Pope Francis’ ongoing pilgrimage through Mexico will include a symbolically significant stop at Chiapas, home of a large indigenous population that has suffered poverty ever since the arrival of the colonialists.
The Romero Institute believes this visit to San Cristobal de las Casas, where Bishop Samuel Ruiz once defied the Vatican in his support of the local members of indigenous tribes is yet another gesture of support for Native peoples in the Americas. But it is not enough.
Only a revocation of the Doctrine of Discovery will truly address the Church’s complicity in the centuries of injustices perpetrated against the Indigenous peoples of the Americas.
After landing in Mexico City today, Francis is scheduled to meet with the Bishops of Mexico before continuing his journey through the country. As the first Latin American Pope, the people of Mexico have expressed excitement about the visit.
A major stop on tour will focus on venturing through the region of Chiapas. Chiapas has the largest indigenous population of Mexico and is also plagued by poverty. On Monday, Feb. 15 he is slated to give the Holy Mass with the indigenous community of Chiapas at the Municipal Sports (Homily by the Holy Father).
In the past Pope Francis has shown interest in protecting the rights and civility of the impoverished native peoples and indigenous tribes of countries. Last year in Bolivia, he delivered a speech apologizing for the role of the Church in injustice toward native peoples.
“I humbly ask forgiveness, not only for the offenses of the church herself, but also for crimes committed against the native peoples during the so-called conquest of America,” he said.
Chiapas is home to the Zapatista Army of National Liberation, one of the foremost defenders of indigenous rights, who has been in declared war with the Mexican state since 1994. They have been fighting for the rights of those oppressed by globalist economic systems both in and beyond Mexico. They also assert the rights of Indigenous communities to live in traditional manners without the interference of government and industry bent on upending that way of life.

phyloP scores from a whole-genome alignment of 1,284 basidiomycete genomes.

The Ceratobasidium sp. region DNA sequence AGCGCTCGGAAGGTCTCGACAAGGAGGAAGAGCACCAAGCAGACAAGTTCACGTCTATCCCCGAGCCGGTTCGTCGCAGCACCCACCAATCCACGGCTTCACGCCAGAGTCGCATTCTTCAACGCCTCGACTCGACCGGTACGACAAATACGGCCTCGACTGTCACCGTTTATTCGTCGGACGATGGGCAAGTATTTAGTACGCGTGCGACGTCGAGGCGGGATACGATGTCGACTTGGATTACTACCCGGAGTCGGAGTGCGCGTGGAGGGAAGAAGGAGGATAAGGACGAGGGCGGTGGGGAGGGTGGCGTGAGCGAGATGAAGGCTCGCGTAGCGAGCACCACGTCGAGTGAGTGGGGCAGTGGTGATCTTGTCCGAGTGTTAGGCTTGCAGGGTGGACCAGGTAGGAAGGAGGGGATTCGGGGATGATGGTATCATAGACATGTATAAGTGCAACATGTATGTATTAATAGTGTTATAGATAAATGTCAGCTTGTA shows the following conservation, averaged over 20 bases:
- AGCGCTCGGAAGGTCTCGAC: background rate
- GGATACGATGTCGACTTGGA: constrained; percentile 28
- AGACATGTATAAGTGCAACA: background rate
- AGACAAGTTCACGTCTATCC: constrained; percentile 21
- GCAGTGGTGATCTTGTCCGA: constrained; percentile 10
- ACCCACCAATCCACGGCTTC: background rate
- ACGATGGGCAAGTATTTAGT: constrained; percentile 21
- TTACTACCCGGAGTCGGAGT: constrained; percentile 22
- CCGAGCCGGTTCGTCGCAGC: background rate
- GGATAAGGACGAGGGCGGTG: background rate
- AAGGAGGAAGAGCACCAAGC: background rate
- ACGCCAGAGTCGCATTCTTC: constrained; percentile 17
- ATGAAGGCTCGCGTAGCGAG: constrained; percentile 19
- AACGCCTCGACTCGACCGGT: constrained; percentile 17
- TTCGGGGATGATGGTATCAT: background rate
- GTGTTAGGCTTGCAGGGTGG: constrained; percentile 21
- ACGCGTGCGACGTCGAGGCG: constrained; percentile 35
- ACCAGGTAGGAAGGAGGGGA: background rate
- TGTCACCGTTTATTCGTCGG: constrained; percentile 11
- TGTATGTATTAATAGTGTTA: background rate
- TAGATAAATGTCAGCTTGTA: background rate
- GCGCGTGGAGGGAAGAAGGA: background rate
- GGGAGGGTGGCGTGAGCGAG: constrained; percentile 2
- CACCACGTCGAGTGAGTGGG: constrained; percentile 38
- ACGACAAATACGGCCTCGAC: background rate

The Catholic Church played a vital role in the mediation between the Zapatistas and the Mexican government in 1994. Bishop Samuel Ruiz fought for traditional indigenous languages to be used in the liturgy and for married deacons to minister for their people because they had more of an understanding for the married lay workers.
He was also a full-throated advocate for indigenous rights, in Chiapas and abroad.
“Samuel Ruiz worked to build a fairer, more equal, more dignified Mexico without discrimination, where indigenous communities have a voice and where their rights are respected by all,” said former Mexican President Felipe Calderon, when Ruiz died in 2011.
But Ruiz paid for his advocacy, as conservative members of the of the Church took issue with his approach to indigenous rights.
The Vatican asked Ruiz to resign in 1994 and when he eventually retired in 1999 the Vatican suspended the ordinance of deacons.
However, in 2014 under Pope Francis’ authority, the Church lifted the ban — another sign Pope Francis is becoming aware of the injustices towards the Indigenous Peoples in the Americas and the complicity of the Church.
In, fact, many of these injustices can be traced back to the enforcement of the Doctrine of Discovery which allowed for the seizing of Indigenous Peoples and their lands in favor of colonial and postcolonial governments.
The Romero Institute, while grateful for Francis’ acknowledgement of the Church’s past sins, asserts such acknowledgements are ultimately insufficient. Only a full revocation of the Doctrine of Discovery by the Church will suffice.
The Doctrine still affects laws and policies surrounding land use throughout the Americas and gives an inappropriate moral blessing to the exploitative and colonial actions of governments and industry.
Please help the Romero Institute revoke the Doctrine of Discovery. It is a moral imperative for our age. You can sign the petition here.
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